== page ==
The play sits at the intersection of different avenues of Black life, from the bright retail worker who had to forgo a full scholarship to MIT to the gay gentrifier who was raised in the upper middle class. Despite being set in the present, the play feels removed from time; Scott doesnt touch the Black Lives Matter protests or the institutional systems that hold Black men back. There are barely any mentions of how whiteness shapes the Black experience in America.
And Black women are almost entirely forgotten (except as victims, in one grossly sensationalized monologue by Lust, or objects of desire). The characters poems, which are awkwardly incorporated into scenes of regular dialogue about how to pick up women or which Jordans are the best, allow the men to describe and emote but not to advance any message. It all remains at surface level.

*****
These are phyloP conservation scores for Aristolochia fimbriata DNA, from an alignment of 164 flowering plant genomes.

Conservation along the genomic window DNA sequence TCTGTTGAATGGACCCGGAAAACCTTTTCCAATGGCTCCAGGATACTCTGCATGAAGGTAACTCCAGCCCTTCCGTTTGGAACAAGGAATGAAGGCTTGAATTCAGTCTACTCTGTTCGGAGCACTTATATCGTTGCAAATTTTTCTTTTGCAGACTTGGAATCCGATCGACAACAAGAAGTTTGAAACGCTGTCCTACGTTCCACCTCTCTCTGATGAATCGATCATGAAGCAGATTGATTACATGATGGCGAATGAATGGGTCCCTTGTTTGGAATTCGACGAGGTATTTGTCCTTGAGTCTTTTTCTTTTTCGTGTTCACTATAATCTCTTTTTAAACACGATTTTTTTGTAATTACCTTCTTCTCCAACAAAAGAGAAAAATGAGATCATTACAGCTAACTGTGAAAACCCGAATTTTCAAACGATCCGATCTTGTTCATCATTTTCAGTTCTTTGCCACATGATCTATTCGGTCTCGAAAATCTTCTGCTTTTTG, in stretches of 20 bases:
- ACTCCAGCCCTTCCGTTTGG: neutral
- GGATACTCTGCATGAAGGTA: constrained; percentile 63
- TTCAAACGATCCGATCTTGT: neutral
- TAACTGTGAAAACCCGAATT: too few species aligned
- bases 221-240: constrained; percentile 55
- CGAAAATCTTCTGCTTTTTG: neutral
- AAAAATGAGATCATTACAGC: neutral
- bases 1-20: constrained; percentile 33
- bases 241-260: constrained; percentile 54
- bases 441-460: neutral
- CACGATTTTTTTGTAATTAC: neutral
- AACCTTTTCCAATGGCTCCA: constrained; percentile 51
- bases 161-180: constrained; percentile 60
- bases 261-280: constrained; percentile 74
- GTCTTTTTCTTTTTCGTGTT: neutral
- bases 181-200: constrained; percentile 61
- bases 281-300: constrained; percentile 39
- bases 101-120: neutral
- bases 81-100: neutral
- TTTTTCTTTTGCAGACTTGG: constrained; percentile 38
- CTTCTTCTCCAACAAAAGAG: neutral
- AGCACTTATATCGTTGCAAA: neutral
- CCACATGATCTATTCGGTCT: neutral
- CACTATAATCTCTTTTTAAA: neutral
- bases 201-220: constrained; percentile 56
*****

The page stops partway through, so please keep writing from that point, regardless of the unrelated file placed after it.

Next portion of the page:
How does one design a stage for a show that wants to claim representations of Blackness without knowing what to say about it? Robert Brills stage design, low black scaffolding and that COLORED billboard, recalls Glenn Ligons 1990 Untitled (I Feel Most Colored When I Am Thrown Against a Sharp White Background), which was in turn inspired by Zora Neale Hurstons famous quote. It doesnt help with the shows overdone approach. Even Ryan OGaras lighting, which at one point dresses the whole theater in a stunning constellation of speckled lights, cannot elevate the language.